Which Comes First, the People or the Business?

If you were starting a new company, would you start first with the people or the business? Most, I imagine, would opt for the latter. They would find a gap in the market to fill and then define the competencies needed to fill the gap. So what happens when your company becomes a member of the elite Fortune 1000 and you are looking for new growth opportunities? Do you start first with the people or the business?

Remember, your employee ranks have now grown to the thousands and perhaps hundreds of thousands. The tendency for most organizations is to look first at their people and the assets they already have and then to assess what business opportunities match. After all, they figure it will be a monumental effort to change behaviors and thinking of such a large group.

I would argue, however, that companies should first assess the business and then determine how to get the people they need to grow in these new or emerging markets. From experience I can tell you your business will naturally gravitate to the new opportunities and your leadership team will become frustrated with "the culture," "those entitled employees," your "inability to move quickly or act with a sense of urgency."

Years ago I worked for such a company. We knew the culture was poor because our turnover was high and employee engagement was low. We wanted to be able to attract new blood, to bring in fresh thinking and create a more positive culture. Unfortunately, we didn't have tools in place to really understand our customers and the market. Instead, it was an internal effort to understand where the culture was and what it should be. We did surveys and focus groups. We even engaged an advertising agency to help us with messaging and to talk to prospective employees.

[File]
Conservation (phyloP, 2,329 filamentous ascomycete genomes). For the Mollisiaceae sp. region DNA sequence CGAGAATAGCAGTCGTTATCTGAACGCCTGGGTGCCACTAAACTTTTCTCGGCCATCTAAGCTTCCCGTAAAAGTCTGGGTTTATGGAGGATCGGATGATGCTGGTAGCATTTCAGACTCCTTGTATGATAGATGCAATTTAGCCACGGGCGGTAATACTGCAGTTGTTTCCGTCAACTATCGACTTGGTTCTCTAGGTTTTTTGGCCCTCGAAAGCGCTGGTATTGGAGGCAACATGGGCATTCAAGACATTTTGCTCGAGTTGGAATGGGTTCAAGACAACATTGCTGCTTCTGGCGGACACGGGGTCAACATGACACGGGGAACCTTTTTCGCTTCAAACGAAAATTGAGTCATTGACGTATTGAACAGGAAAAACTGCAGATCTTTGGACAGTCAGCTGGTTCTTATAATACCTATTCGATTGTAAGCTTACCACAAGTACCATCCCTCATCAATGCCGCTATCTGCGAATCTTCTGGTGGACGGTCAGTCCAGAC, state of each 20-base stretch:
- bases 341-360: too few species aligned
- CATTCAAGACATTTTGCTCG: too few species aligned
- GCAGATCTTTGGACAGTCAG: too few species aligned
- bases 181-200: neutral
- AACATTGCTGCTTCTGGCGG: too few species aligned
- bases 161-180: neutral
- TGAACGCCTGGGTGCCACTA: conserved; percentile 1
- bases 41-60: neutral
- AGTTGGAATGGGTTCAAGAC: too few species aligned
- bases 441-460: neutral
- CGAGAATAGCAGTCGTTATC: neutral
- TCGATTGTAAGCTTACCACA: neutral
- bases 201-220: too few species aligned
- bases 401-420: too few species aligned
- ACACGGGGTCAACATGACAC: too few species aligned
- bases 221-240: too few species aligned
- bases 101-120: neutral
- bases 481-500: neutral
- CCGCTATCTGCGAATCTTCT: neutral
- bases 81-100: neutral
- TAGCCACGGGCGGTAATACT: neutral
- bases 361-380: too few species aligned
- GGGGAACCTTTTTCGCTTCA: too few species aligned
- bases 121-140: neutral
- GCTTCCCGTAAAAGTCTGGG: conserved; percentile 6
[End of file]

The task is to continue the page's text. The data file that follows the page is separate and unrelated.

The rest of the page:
After much time and effort, we were unable to come to any position that would differentiate us in the market and allow us to be more competitive. In hindsight, I believe if we had looked at the market opportunities first, we would have taken a much different path. We might have acquired companies that gave us the people and culture we desired. We might have sold off mature parts of the business. We certainly would have managed the change for our current employees to bring them along.

Would we have lost employees along the way? Sure. Our problem, though, wasn't losing employees; it was losing our best employees and keeping those who needed a safe haven. I've worked for many years to help companies engage employees so they can execute better and deliver on their brand promise.

Of all the approaches I've seen companies take, an outside-in view is hands down the best.

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